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Fantasy Mystery concept.

I love gritty fantasy and I'm a huge fan of Sherlock Holmes... can something like this exist? I feel like I could go either way. A Mystery with a hint of fantasy or a Fantasy with a mystery aspect. I'd like to know anyone's thoughts. I also agreed with a post I read here yesterday, there are way too many European Medieval setting stories and I'd like to incorporate some kind of North American territory. I laugh because I'm probably reaching too far.
 
There's entire series based on magic detectives or ordinary ones in magic worlds. Garett P.I. of the latter and the Dresden Series of the first and probably hundreds of more. And if you like gritty and dark fantasy not in Euro style worlds, Black Company is the sort that heads south more and more (and goes into an insane desert). Granted they go to the jungles and an Indian style one. But yeah, the Fantasy Mystery is certainly a thing that exists.
 

ThinkerX

Myth Weaver
There is an entire genre dedicated to this:

Paranormal Detective.

Usually, the detective MC has the ability to see and communicate with ghosts, and maybe a couple other supernatural tricks, though some are kick-ass wizards in their own right. Exorcisms occasionally feature in the plots. Vampires, werewolves, and demons make frequent appearances. However, many authors who do this genre write themselves into a major plot logic problem:

Technically, this is genre is related to Urban Fantasy. Big thing with this genre is that while magic and supernatural creatures exist, it all needs to be kept quiet less the mundane folk catch wind and go on a witch hunt (literally). However, the problem is the wizards and assorted supernatural entities behave so outrageously that becomes effectively impossible. Usually, the authors just apply a paper thin patch over this and move on.

The best 'outs' are:

1 - The Awakening - thousands or tens of thousands of people across the world wake up one morning and discover they can change shape or cast spells, or some such. What caused the Awakening can make for a good long term plot device. This might or might not be accompanied by a partial or total failure of modern day technology.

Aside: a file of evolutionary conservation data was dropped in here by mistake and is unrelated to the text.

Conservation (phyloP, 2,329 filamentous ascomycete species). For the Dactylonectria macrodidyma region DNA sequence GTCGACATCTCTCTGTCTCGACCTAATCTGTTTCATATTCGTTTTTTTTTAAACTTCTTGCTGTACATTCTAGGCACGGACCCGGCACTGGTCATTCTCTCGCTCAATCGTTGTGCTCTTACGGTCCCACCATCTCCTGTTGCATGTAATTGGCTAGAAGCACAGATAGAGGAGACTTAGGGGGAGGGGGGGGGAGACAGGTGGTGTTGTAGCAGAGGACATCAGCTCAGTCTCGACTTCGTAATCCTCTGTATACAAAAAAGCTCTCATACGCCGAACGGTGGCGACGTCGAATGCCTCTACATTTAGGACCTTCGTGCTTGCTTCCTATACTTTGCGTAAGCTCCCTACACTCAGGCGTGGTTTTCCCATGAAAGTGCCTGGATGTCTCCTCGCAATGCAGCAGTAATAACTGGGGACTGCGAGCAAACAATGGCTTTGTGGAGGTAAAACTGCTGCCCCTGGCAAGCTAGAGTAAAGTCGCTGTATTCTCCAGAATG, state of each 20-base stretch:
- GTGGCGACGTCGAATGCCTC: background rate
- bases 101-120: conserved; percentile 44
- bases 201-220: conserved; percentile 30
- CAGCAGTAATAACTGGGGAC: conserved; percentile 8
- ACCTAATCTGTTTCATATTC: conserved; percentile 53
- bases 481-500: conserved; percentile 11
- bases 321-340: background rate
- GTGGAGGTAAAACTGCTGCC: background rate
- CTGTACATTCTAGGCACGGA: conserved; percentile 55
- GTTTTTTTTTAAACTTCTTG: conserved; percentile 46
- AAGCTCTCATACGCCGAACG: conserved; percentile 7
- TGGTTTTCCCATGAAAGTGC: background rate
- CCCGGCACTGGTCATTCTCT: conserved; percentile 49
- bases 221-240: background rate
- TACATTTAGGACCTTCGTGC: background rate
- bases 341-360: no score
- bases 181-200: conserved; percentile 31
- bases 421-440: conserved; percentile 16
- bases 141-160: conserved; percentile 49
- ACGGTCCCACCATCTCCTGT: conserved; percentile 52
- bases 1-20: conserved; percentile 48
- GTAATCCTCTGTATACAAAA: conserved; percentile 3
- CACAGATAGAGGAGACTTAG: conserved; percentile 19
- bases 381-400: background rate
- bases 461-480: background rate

2 - The Arrival - A portal opens to another world, or more than one, letting tens or hundreds of thousands of elves, dwarves, goblins, and other supernatural creatures into the world. As time passes, some native Earth humans might or might not also develop paranormal abilities. Again, this might or might not be accompanied by a partial or total failure of modern day technology. Were I to go this route, I'd have the modern tech work AND magic work erratically within ten to twenty miles of the portals. Past that, on our side, a wizard would be reduced to a few minor tricks and oddball spells, while on the 'magic side,' only isolated, simple bits of tech would work past that range.

3 - The Other World - the tales take place on another planet altogether, hence negating the need to keep the paranormal secret. This could be combined with option 2.
 

JGCully

Scribe
I did it. I gave Fantasy Detective style stories a go with my series 'Haldred Chronicles'.

My pitch was 'A fantasy detective series set in a post war world'. I've so far 4 books involving vampires, ghosts and others.

I'm enjoying writing in this sub-genre. It's something a little different and it's given me an excuse to write from unusual perspectives (from a ghosts point of view for example)

Working on my 5th book in the series now.
 
Thank you so much for this. It's good to know it can be done. The post apocalyptic aspect ties real well into it. I'm curious what difficulties you came across constructing worlds in this genre.
 

JGCully

Scribe
Post war as apposed to apocalyptic. The war has been devastating but not completely so. More like after the War of the Roses. It leaves scope for a government to still exist and govern, and also for the bad guys to want to restart things, providing the primary antagonists of various kinds.

I started by setting the majority of stories in a major city, building up its background and culture, then building up the various visitors to it as the Meta plot advanced. Politics and intrigue as well as plain old murder. Everyone has an agenda. In book 4 I had enough material to visit a different nation and do more world building as part of the plot.

With the paranormal aspect, that's normally handled by one character 'being' paranormal. I've had vampires and ghosts do that for me. The mystery is in the case everyone is involved in in some way. Either as suspects, witnesses or as investigators. My challenge is getting them all to meet up in a realistic manner at the right time in the story.

I'm now returning to the city with book 5 but with experienced characters who have various cases under their belts. Finding them something new to face is difficult but I'm getting there.

I'm working on a new villain


Thank you so much for this. It's good to know it can be done. The post apocalyptic aspect ties real well into it. I'm curious what difficulties you came across constructing worlds in this genre.
 
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